As a solo looping artist, I can go anywhere I need to at the drop of a hat. Similar to my days as a DJ, I can move like a fighter jet dropping in sounds and textures I make live, then spitting impromptu lyrics that meet the vibe of the audience in the moment. If something isn’t working, I just delete it and layer something else, morphing the song into the perfect melody or groove for the moment.
In this way, my artistry becomes more about how to do all this seamlessly without anyone in the audience noticing, making the technology as invisible as possible. This enables me to get completely present with the audience and what is arising in the moment. In essence, I am both musician and producer/sound engineer. The pedalboard becomes an extension of my musical instruments.
In the festival reel, you can hear all the layers I have created on the fly in the various pieces. Once I establish the foundation of track with say percussion, melody, bass and some harmonies, it then becomes a dance, breaking things down and building them up much like a DJ. The best moments always happen when I take risks and put sounds together or ideas I’ve never really tried or tested before. The magic in these moments are what make all the setup and tear-down worth it. My entire analog rig with over 20 world instruments plus integrated mixer/pedalboard takes a solid 2 hours to setup and 1.5 hours to tear down, so even if I hit for 15 minutes, I’m working.
Having a diverse palette of sonic colors to paint songs and soundscapes is essential to my sound and enables me to take an audience to radically different musical worlds, crossing genres and cultures in a single set without the use of any samples or pre-recorded material.
Hence my tag: World Soul Music to Move You!
You are an amazing pandeiro player. In fact, I found this little gem of you teaching a basic samba rhythm. Can you please expand on your love for the pandeiro and your background that made you the player you are today?
The pandeiro is perhaps my most important musical asset, aside from my voice. It is my portable drum kit. With just the pandeiro and my voice, I can create a world of sound to move people, which is helpful when you can’t carry much with you.
When I finished college at Duke, I returned to Brazil to live with my partner at the time in Natal, Rio Grande do Norte. I had played pandeiro on a basic level through capoeira, but always had a deep desire to deepen my connection to the instrument. Over the course of a year studying and practicing with a big heavy pandeiro, I slowly built my chops, vocabulary, and the wrist strength to begin commanding this incredibly versatile instrument. You see pandeiro isn’t just a musical instrument, but also a performance prop. In Brazil, the best pandeiro players are also “malabaristas,” or jugglers, who take the pandeiro and do all kinds of physical tricks with it. Really dancing with it while still catching it and never missing a beat. It’s something that has always inspired me as path to self mastery. I know that may sound lofty, but I really feel sound and movement are truly two equally important sides of a whole fully embodied human. To master the pandeiro is also a journey to mastering myself, challenging me to better anchor myself in the flow state as long as possible to essentially get out of the way so Spirit can come through me in the form of inspiration and creativity.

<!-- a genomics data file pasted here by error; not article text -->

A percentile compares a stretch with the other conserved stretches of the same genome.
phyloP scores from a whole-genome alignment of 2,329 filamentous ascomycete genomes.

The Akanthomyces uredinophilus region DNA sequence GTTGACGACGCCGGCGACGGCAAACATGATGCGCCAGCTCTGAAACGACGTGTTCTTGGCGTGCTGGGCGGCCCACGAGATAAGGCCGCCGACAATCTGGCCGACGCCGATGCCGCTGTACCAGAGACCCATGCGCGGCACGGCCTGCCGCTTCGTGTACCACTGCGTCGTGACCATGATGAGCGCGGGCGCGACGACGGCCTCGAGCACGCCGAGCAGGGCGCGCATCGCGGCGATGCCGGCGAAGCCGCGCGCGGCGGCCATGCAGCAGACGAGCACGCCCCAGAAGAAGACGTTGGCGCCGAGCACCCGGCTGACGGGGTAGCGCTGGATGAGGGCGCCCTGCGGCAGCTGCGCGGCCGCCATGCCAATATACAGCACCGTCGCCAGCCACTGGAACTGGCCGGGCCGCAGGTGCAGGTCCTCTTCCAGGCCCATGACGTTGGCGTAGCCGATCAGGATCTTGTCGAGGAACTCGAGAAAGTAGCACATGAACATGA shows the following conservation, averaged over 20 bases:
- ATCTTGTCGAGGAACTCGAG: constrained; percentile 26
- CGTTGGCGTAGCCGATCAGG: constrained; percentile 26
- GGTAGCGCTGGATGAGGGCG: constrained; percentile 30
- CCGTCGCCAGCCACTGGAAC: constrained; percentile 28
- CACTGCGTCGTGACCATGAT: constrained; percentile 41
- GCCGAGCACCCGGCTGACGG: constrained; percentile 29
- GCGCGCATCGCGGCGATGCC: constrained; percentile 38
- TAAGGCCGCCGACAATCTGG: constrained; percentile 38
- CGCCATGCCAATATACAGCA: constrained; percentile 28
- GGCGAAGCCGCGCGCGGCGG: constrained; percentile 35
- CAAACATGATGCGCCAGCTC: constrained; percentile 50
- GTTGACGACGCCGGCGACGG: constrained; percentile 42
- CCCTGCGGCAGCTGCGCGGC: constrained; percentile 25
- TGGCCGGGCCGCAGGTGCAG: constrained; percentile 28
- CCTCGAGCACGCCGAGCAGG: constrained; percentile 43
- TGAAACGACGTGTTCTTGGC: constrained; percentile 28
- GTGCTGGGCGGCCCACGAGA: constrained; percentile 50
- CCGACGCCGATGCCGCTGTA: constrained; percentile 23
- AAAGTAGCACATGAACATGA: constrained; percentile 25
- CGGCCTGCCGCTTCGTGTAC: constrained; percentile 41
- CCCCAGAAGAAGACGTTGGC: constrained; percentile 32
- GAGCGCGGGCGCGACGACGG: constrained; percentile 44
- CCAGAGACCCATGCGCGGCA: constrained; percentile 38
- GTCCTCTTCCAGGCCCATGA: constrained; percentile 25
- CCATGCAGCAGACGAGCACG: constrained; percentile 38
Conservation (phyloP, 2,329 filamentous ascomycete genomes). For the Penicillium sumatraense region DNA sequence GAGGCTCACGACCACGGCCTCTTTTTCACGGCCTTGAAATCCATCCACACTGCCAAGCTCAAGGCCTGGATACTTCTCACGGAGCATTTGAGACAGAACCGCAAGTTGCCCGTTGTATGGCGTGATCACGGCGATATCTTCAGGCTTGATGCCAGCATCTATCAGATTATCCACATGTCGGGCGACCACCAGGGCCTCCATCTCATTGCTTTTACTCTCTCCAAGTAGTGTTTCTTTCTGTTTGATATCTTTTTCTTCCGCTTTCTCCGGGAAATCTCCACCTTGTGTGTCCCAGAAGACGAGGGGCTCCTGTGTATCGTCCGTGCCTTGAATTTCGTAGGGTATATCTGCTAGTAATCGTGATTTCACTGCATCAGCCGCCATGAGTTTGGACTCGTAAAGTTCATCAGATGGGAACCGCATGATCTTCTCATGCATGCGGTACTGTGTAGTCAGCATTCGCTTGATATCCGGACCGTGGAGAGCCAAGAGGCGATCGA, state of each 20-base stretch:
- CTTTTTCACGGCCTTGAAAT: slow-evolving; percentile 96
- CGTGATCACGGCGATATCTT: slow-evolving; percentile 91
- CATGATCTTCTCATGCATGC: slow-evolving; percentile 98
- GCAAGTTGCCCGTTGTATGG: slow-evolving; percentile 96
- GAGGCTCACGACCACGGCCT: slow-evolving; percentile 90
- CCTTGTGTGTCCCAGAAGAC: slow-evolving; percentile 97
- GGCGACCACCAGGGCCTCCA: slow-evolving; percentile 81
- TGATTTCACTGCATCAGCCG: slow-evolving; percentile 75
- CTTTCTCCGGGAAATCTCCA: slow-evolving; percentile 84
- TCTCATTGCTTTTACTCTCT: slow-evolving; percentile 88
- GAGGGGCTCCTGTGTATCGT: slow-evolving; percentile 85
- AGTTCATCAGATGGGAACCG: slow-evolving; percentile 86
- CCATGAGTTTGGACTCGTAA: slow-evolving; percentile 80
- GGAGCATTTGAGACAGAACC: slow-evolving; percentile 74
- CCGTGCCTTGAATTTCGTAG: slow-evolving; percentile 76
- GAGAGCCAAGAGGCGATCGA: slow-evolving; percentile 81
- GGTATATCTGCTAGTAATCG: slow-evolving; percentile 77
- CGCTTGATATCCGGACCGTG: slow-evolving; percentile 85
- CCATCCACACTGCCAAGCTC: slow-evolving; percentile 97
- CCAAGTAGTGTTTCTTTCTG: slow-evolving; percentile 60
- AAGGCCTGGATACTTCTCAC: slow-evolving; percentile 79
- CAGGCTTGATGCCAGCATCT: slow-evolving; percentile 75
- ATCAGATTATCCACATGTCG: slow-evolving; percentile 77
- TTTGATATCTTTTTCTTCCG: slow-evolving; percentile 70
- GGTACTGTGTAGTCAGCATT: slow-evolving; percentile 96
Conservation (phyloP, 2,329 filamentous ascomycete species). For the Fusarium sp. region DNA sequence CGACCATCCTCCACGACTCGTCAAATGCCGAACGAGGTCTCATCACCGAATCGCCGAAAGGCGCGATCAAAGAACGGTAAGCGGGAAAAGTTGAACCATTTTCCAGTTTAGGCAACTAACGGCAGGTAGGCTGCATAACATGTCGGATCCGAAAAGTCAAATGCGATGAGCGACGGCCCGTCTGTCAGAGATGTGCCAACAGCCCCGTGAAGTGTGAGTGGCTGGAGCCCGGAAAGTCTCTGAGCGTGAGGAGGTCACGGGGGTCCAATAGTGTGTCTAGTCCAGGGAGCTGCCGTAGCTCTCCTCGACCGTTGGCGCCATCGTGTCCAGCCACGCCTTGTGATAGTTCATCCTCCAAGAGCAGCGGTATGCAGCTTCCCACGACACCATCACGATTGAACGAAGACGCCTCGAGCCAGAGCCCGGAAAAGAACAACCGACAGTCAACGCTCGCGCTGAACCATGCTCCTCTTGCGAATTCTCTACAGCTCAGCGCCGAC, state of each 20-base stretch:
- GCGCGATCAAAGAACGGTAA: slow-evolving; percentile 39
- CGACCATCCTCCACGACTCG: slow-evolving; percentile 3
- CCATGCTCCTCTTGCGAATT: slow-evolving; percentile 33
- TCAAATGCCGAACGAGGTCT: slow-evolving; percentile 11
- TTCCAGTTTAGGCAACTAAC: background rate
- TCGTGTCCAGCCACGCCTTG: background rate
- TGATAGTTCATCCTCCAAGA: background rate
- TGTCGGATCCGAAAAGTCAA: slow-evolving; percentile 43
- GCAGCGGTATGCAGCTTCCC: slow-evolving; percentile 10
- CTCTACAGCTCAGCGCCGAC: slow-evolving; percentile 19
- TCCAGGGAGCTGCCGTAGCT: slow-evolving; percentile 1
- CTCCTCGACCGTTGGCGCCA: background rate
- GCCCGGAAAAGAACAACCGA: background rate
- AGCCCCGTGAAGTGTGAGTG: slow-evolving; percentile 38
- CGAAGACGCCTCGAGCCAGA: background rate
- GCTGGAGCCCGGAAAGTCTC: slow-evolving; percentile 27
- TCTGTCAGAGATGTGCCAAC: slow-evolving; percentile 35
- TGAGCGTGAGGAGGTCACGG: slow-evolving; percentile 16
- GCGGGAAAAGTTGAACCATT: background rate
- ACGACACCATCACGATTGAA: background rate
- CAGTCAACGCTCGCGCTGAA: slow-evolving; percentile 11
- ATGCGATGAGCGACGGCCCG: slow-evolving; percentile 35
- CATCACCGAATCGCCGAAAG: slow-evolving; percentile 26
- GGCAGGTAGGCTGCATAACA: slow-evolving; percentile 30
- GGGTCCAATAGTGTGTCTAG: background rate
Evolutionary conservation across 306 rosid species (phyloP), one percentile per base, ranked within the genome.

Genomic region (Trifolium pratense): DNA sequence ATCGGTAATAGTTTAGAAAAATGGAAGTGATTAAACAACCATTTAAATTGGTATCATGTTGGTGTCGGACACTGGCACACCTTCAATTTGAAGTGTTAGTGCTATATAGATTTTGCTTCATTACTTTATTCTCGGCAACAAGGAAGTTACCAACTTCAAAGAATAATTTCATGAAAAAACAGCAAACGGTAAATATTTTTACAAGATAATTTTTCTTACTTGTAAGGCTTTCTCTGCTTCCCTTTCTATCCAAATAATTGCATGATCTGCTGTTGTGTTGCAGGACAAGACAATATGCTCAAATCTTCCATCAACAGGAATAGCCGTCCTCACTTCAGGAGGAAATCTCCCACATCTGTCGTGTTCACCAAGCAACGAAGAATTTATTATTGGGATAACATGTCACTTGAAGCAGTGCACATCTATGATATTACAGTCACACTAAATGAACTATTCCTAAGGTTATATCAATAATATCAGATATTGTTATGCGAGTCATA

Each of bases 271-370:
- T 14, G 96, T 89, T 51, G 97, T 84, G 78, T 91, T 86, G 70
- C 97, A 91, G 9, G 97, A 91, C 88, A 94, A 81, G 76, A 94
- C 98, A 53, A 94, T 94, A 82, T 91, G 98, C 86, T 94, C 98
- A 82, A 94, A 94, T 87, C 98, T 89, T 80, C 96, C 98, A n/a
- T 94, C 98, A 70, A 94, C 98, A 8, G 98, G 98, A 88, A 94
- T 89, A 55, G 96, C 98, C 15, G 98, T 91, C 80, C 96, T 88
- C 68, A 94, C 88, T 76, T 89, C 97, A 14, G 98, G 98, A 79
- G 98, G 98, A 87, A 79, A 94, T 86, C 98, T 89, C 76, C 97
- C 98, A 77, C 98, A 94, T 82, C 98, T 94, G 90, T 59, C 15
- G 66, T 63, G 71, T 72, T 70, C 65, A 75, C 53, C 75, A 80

When we spoke you said you viewed yourself as a bridger of worlds through music. What does this mean to you?
Growing up between various worlds culturally, linguistically, and spiritually, I have always had a deep appreciation and understanding for the many differences between people and their cosmology. All the beautiful and valid ways of making sense of the world around and within us though on the surface appearing to be drastically different. We all essentially want to love and be loved. My journey of discovery as a musician and healer has shown me that using sound, which transcends language, the very beauty within these differences can actually be harnessed as raw material for healing individuals and the collective. When a person or audience is deeply moved by sound something visceral happens that is inexpressible by language alone and is capable of creating deep lasting change.
I look at all my looping technology and all the gear I use as an evolved form of fire, taking the instruments and stories of our ancestors from around the world and weaving a tapestry of carefully improvised sound. I am able to bridge these worlds into...transformation and healing. Not to mention a really good time.
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Grupo Liberdade has a show at the Botanical Garden this Friday May 12. What can folks expect to see?
This performance will feature my eight-piece batucada band playing various styles of Brazilian folkloric and popular music from around Brazil, including unique originals that fuse Caribbean and Latin influences. Liberdade includes a heavy hitting lineup of percussionists and vocals along with old friend and collaborator Marcos Crego from Havana, Cuba, on keys. Marcos just got off a tour playing for the Afro-Cuban All-Stars and brings a beautiful harmonic foundation to epic batucada drums and folkloric songs. The show usually sells out and will have folks up and moving, so be sure to bring your dancing shoes.
Grupo Liberdade is scheduled to perform at the Desert Botanical Garden on Friday, May 12.